I sympathize with mod here, because it's hard to balance that fine line of explaining why you liked but didn't love a movie without coming across like you're slamming it. I also sympathize with him because I largely agree with his take on the movie. Technically brilliant, ridiculously fun, sloppy plotting, thin characterization, boring and ugly Atlanta, Wright's third-best movie.

I would like to focus my attention on the film's most glaring issue, which is that Ansel Elgort is not nearly a good enough actor to carry this movie. Watching and reading interviews with him, you get the sense he's a bit of a dim bulb, and that really came across in his performance. He can generally read a line the way it's supposed to be read, he can sit still when the script says he sits still, he can act flirty when the script says he acts flirty, he can arrange his facial features into moderately convincing simulacrums of various human emotions, but I don't get the sense he has any deeper understanding of the character he's playing. There's no light behind the eyes. When his face isn't moving, there's no inner world on display, no gears turning inside his head. I would kill to watch a version of this movie with someone like Dane Dehaan, or Michael B. Jordan, or Nick Robinson, or fuck, if Anton Yelchin hadn't died. Someone who could make me feel this character's internal struggle even when there wasn't a flashback to tell me about it. That to me was the biggest roadblock to getting fully invested in the film, that there was this empty void parked right of the middle of the whole thing.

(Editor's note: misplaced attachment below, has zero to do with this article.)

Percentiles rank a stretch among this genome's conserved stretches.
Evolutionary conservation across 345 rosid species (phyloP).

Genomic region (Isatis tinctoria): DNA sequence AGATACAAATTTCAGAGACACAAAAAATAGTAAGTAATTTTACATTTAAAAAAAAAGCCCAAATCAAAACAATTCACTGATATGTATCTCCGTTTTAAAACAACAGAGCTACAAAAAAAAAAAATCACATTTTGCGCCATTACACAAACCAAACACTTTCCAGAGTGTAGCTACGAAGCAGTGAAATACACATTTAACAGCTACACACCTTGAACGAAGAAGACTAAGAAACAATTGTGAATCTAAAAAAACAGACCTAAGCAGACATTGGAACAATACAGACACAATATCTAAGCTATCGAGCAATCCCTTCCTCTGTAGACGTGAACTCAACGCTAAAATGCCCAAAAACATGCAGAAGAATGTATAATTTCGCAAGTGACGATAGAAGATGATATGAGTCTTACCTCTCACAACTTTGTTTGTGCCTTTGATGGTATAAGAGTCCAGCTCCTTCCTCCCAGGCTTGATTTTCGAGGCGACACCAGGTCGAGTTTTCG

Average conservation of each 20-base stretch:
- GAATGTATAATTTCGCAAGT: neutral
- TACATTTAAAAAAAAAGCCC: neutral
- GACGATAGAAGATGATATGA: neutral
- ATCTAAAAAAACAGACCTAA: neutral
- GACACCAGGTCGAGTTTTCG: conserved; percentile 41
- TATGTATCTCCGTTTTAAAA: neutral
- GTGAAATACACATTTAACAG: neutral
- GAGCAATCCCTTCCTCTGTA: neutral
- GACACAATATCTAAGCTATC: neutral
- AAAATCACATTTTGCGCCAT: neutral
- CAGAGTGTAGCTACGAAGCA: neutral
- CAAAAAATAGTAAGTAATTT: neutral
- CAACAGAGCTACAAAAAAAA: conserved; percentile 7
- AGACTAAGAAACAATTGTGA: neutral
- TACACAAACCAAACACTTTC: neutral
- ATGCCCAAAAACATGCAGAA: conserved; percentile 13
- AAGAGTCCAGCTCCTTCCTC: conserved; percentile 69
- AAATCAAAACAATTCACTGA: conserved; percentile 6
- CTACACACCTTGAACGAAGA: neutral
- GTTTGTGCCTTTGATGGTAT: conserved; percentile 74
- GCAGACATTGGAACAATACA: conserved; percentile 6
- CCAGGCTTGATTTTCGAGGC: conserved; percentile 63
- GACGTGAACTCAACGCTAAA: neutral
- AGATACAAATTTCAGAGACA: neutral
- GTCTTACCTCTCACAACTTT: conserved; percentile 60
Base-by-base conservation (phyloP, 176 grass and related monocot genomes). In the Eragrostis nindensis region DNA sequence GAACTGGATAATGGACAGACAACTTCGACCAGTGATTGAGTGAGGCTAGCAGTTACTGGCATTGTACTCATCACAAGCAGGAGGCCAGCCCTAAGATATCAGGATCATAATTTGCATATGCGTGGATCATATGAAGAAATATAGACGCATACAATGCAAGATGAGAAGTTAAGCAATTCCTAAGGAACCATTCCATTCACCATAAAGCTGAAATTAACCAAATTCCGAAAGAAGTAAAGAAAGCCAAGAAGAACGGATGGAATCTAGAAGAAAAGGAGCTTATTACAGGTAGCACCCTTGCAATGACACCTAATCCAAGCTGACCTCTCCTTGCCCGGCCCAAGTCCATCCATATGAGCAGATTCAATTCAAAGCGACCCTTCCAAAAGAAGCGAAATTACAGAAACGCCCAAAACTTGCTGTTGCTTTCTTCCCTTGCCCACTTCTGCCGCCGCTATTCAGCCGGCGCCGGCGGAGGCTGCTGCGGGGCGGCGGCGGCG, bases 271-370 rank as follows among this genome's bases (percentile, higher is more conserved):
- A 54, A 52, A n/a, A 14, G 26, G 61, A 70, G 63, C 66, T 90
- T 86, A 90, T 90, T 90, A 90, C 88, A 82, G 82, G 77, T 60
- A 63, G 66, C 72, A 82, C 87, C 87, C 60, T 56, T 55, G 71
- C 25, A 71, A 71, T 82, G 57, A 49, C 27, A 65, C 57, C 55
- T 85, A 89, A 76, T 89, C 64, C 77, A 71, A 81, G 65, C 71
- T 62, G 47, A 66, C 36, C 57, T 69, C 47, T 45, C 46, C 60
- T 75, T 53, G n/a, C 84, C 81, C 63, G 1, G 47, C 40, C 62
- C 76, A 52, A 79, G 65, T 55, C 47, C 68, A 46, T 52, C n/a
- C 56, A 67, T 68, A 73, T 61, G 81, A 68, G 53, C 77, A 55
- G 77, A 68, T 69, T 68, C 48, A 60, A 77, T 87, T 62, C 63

Title: Re: Baby Driver
Post by: pete on July 06, 2017, 02:19:58 PM
I didn't dislike this movie while I was watching it.

but I was also very aware that I was being pandered to; kinda like certain episodes of Community - I was very aware that the movie was more interested in pandering to me than delivering on the goods it promised; ie. a rollercoaster ride with genuine emotions, memorable characters, and a new take on a tired genre. instead of casting a good lead, it chose to reward me for being a dude who also loves playlists. i know many of wright's movies fall into the category of "what if a dude like you were an action hero", but even on that curve, this one is his thinnest by far. I don't believe he can actually project himself on Actorman Millennialface the way he does with all his other heroes, and as a result, I also don't really buy it. Also - for all their talks of technical craftsmanship, what was actually onscreen was just a'ite.
Title: Re: Baby Driver
Post by: Jeremy Blackman on July 06, 2017, 02:52:28 PM
I sympathize with mod here, because it's hard to balance that fine line of explaining why you liked but didn't love a movie without coming across like you're slamming it. I also sympathize with him because I largely agree with his take on the movie. Technically brilliant, ridiculously fun, sloppy plotting, thin characterization, boring and ugly Atlanta, Wright's third-best movie.